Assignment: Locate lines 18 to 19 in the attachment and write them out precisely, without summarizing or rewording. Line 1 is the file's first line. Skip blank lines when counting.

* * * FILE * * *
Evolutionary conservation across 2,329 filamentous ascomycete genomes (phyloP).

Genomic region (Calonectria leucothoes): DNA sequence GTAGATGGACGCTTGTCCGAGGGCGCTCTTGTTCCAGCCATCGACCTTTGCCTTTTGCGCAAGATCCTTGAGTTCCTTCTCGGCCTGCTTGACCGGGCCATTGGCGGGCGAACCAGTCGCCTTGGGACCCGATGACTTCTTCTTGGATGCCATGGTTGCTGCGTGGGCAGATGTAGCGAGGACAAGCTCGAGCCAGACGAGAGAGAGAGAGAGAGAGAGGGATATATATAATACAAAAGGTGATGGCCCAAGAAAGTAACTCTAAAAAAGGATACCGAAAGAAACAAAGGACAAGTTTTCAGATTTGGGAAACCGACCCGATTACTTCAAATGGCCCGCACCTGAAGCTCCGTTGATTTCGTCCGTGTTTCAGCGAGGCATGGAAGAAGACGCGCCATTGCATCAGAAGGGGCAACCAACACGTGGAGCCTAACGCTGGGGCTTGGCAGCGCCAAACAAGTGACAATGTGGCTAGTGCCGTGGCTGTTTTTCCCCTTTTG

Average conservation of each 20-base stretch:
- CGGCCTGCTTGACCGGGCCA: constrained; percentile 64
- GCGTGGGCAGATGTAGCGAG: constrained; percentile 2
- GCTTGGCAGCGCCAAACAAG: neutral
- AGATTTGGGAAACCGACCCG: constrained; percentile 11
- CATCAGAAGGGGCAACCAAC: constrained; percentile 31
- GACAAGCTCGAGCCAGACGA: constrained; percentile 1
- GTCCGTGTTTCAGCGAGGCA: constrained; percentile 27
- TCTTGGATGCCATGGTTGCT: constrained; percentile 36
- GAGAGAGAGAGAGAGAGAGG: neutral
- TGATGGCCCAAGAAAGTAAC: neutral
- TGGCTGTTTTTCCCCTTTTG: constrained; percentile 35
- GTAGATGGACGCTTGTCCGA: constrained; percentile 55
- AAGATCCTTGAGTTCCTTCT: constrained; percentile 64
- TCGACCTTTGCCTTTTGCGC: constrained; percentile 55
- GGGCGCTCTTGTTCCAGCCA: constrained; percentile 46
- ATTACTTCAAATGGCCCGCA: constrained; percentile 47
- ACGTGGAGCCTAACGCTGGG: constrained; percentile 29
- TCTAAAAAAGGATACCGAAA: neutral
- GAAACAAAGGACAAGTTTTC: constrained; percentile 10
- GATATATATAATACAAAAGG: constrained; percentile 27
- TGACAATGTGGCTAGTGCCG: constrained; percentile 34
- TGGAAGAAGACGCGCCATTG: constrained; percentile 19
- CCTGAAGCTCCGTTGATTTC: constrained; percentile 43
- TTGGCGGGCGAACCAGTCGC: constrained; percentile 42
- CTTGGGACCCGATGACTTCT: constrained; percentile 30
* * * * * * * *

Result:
- GGGCGCTCTTGTTCCAGCCA: constrained; percentile 46
- ATTACTTCAAATGGCCCGCA: constrained; percentile 47